Countries across Europe are to step up efforts to prevent certain cancers through vaccination, as part of a new drive to stop cancer-causing infections. Vaccines can play a role in preventing cancers, but vaccine uptake varies widely.
Now, the European Commission has unveiled a series of proposed measures designed to increase uptake of vaccines against human papillomaviruses (HPV) and hepatitis B virus (HBV), as well as improved monitoring of vaccine coverage. These recommendations will be discussed by national ministers at the key June meeting of the Council of the EU, currently chaired by Belgium.
- Vaccines can prevent liver cancer, cervical cancer and other cancers
- 95% target for hepatitis B vaccination for all infants
- 90% target for HPV vaccination in girls
- Calls for concrete target for HPV vaccination in boys
- New dashboard will track vaccine uptake
The move is part of Europe’s Beating Cancer Plan and reflects a growing focus on prevention. An estimated 40% of cancer cases in the European Union (EU) are preventable, according to a new report published by the Commission, but just 5% of total health spending by EU countries was dedicated to prevention in 2021.
New measures on vaccine-preventable cancers
The Commission unveiled a suite of measures ahead of World Cancer Day (4 February), aiming ‘to eliminate cervical cancer and other cancers caused by HPV, such as certain head and neck cancers and other anogenital cancers…and increase uptake of the HBV vaccination, notably to prevent liver cancer.’
It highlights the existing WHO goal of fully vaccinating at least 90% of adolescent girls against HPV by 2030 and calls for ‘concrete targets’ for vaccinating boys.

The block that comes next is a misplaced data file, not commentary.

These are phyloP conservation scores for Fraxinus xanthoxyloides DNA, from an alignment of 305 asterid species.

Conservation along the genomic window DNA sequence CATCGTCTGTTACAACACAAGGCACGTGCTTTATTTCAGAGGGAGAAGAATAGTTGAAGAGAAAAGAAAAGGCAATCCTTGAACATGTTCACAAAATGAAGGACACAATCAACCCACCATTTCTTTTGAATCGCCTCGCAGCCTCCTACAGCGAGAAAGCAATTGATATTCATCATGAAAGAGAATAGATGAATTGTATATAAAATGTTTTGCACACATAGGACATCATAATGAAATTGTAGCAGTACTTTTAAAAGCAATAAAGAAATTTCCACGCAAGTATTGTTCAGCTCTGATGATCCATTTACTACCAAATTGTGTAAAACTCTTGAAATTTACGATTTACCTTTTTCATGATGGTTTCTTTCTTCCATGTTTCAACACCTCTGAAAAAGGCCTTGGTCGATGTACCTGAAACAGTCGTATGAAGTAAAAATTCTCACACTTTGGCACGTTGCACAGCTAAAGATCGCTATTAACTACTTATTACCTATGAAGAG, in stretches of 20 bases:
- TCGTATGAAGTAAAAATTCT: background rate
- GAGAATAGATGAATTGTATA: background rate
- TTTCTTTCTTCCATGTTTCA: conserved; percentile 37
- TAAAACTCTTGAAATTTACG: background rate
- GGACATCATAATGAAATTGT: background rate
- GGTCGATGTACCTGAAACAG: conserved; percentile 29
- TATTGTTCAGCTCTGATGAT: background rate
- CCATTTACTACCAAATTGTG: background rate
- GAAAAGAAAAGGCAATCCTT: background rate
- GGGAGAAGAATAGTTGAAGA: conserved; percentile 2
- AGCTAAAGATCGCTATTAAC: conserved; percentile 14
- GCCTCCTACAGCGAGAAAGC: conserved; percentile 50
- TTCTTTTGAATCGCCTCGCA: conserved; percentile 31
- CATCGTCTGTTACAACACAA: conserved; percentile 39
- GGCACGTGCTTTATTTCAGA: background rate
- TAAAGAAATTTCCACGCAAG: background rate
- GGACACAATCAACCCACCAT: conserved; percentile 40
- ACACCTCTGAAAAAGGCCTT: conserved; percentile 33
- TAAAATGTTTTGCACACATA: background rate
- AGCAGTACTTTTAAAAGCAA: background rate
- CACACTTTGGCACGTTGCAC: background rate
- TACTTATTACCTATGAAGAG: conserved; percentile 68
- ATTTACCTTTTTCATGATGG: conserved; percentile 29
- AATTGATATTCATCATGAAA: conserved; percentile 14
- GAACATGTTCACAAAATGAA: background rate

This is an area where approaches vary across Europe, with some countries already vaccinating boys and girls together, often as part of a school-based programme, while others are not yet offering free vaccination to boys. Uptake among girls also ranges from more than 90% in some countries down to single digits in Bulgaria.
The Commission does not set a specific target for vaccinating boys against HPV as this is a decision for national health ministers, but it proposes that governments define a goal ‘for the percentage of boys that should be vaccinated by 2030, in parallel to the one for girls’.
In addition, governments are urged to strengthen efforts to meet WHO targets of 95% coverage of childhood HBV vaccination. The Commission calls for more robust systems for monitoring progress towards those targets, with support from the European Centre for Disease Prevention & Control (ECDC), if needed.
‘There is still a long way to go in reaching these objectives,’ the Commission said in a press statement. ‘Many Member States are well below 50% HPV vaccination coverage for girls with limited data available for boys and young adults, and there is a significant lack of data on HBV vaccination rates.’
It calls on national decision-makers to:
- Provide vaccination free of charge and/or fully reimbursed;
- Ensure that vaccination is easily accessible, particularly to the targeted groups and vulnerable or high-risk populations;
- Integrate vaccine-preventable cancer immunisation into their national cancer plans;